The bones the researchers found are preserved in three dimensions and the reptile is about 170 million years old.
Researchers from the University of Edinburgh have discovered a new Jurassic era pterosaur that they believe is the largest of its kind, on the island of Skye in Scotland. The species, Dearc sgianthanach, means “winged reptile” or reptile from the isle of Skye.
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The bones the researchers found are preserved in three dimensions and the reptile is about 170 million years old. It had a wingspan of about 2.5 meters and was found on the coast at low tide by researcher Amelia Penny, a Ph.D student at the University of Edinburgh. She spotted the the jaw bones of the fossil sticking out of the rock. The researchers then started cutting the jawbone out of the rock and discovered the head led to a skeleton. They then worked to cut it out but the tides came in and they had to retrieve it later in the evening when the tide went out, according to Prof. Steve Brusatte of the University of Edinburgh.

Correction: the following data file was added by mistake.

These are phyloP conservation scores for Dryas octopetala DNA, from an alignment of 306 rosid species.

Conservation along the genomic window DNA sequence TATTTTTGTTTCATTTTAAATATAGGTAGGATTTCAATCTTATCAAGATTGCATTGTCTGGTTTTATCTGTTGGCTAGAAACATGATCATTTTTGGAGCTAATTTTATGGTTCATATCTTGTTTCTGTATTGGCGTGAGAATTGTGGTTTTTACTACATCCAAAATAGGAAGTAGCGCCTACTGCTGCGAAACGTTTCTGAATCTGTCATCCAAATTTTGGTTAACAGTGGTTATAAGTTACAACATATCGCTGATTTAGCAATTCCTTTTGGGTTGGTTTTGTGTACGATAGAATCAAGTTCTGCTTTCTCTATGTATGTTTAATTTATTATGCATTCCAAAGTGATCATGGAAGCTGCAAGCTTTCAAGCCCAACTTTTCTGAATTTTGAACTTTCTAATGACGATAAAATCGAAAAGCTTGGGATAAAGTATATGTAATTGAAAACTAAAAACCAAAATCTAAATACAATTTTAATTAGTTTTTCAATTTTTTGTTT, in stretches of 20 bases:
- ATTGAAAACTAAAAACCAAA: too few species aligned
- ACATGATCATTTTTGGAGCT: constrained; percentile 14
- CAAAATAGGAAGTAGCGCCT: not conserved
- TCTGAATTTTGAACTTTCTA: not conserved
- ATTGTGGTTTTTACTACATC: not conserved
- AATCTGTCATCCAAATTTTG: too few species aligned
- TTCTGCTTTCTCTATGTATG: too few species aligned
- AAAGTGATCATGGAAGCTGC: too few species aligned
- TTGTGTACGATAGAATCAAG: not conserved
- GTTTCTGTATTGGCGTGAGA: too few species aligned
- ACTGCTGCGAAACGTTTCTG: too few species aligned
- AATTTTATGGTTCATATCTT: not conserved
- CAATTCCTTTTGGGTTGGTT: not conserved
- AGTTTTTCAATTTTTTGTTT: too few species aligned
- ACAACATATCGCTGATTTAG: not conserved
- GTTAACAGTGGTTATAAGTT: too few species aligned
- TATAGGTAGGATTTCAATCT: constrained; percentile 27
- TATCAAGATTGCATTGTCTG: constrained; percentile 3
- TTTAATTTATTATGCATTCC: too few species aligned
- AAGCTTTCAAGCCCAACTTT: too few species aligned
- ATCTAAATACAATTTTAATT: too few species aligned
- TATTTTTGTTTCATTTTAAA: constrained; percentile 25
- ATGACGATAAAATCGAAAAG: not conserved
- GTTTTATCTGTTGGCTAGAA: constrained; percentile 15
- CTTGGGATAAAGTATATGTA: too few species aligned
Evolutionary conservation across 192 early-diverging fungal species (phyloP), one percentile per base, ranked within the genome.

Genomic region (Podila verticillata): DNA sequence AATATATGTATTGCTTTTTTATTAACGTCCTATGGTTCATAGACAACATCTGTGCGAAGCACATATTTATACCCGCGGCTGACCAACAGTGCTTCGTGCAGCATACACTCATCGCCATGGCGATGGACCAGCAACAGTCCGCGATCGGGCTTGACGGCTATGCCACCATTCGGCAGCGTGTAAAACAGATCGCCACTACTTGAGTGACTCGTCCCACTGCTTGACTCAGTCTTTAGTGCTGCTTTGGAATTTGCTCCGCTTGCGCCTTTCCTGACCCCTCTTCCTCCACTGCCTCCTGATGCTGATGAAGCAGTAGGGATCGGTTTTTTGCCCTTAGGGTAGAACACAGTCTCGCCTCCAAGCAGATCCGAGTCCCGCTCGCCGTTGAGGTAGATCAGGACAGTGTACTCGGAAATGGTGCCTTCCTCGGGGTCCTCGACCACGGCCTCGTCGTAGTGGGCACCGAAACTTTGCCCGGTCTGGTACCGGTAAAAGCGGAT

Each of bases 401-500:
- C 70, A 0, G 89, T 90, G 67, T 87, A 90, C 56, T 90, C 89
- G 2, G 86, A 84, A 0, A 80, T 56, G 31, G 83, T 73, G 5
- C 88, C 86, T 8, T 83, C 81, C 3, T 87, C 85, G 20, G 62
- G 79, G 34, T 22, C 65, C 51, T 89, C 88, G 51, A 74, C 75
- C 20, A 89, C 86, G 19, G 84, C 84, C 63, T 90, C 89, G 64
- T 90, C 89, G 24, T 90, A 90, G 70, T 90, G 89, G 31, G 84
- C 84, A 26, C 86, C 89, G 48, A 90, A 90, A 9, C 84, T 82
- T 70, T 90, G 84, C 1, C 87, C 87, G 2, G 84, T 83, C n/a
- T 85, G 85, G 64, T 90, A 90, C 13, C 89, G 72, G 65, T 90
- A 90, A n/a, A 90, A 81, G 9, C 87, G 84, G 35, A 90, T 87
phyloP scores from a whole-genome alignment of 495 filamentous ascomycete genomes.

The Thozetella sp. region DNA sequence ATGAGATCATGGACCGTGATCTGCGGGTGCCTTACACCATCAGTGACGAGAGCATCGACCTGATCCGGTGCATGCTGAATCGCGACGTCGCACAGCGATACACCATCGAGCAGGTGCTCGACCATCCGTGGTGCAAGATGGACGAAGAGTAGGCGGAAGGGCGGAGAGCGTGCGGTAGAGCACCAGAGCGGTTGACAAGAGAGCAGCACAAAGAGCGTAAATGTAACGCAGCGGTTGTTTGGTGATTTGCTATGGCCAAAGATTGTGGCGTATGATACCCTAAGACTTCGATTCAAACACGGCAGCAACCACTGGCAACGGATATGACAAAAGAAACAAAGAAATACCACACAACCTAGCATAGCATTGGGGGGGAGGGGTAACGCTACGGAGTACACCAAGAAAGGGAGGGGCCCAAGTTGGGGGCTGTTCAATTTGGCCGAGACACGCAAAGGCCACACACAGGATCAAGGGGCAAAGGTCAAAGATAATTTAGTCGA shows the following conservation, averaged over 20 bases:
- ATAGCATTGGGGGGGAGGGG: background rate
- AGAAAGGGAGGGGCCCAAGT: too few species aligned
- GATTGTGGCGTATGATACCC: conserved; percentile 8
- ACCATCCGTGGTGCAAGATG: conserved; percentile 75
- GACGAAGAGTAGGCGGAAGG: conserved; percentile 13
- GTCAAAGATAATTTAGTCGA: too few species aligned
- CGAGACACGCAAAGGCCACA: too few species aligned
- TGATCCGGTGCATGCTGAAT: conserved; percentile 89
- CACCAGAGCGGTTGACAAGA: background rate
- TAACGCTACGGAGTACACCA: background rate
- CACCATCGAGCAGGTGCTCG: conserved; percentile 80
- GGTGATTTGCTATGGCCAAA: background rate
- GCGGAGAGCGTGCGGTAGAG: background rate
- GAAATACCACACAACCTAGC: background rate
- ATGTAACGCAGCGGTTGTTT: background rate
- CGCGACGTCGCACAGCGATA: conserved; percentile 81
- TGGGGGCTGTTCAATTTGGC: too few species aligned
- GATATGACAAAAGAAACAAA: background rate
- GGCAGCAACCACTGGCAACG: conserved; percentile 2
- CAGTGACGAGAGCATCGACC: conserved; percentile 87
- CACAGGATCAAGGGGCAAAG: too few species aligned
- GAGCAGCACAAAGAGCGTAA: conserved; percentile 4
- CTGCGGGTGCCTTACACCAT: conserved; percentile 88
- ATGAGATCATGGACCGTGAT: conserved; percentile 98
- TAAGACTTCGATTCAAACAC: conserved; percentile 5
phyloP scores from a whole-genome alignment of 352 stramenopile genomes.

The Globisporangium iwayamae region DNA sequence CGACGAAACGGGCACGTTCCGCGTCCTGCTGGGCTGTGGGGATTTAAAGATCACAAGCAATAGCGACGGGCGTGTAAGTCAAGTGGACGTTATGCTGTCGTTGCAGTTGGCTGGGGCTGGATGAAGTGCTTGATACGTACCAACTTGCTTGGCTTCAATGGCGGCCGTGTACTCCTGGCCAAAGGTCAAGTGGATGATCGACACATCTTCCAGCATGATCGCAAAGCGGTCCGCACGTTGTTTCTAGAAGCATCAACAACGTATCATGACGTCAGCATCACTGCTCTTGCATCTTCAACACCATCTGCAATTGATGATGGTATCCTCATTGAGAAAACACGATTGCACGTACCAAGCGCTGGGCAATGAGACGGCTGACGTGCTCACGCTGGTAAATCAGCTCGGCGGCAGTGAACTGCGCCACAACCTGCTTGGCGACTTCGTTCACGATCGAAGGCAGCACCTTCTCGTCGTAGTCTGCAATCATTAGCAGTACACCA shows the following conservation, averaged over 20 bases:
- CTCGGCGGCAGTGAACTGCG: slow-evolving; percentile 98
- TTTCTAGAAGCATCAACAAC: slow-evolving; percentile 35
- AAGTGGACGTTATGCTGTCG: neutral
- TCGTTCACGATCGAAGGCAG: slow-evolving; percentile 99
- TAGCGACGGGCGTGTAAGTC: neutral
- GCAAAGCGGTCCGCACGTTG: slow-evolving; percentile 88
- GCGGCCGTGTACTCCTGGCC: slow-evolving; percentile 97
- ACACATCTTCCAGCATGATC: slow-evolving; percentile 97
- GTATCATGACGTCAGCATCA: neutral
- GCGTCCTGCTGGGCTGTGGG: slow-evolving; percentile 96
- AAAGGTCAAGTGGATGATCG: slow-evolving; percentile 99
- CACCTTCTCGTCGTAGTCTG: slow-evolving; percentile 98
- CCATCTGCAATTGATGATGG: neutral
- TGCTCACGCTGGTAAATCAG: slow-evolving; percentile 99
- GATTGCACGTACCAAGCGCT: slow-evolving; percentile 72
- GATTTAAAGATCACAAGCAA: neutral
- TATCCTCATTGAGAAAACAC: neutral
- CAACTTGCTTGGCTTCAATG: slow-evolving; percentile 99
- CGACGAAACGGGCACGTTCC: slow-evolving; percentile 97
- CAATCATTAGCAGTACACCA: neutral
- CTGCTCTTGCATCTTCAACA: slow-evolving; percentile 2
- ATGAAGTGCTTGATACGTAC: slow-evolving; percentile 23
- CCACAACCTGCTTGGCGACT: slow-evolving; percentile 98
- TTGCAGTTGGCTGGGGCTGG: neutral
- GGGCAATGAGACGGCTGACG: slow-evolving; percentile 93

“Dearc is a fantastic example of why palaeontology will never cease to be astounding. Pterosaurs preserved in such quality are exceedingly rare and are usually reserved to select rock formations in Brazil and China,” Natalia Jagielska of the University of Edinburgh School of GeoSciences said in a statement on the school’s website.
“And yet, an enormous superbly preserved pterosaur emerged from a tidal platform in Scotland. To achieve flight, pterosaurs had hollow bones with thin bone walls, making their remains incredibly fragile and unfit to preserving for millions of years. And yet our skeleton, ~160 million years on since its death, remains in almost pristine condition, articulated and almost complete. Its sharp fish-snatching teeth still retaining a shiny enamel cover as if he were alive mere weeks ago.”
The animal was actually a subadult, according to the researchers who were able to examine the growth marks. It will be further studied by Jagielska, who is a Ph.D student at the university, to determine how the animal lived and flew.
A paper describing the reptile “A skeleton from the Middle Jurassic of Scotland illuminates an earlier origin of large pterosaurs” can be read on the Current Biology website.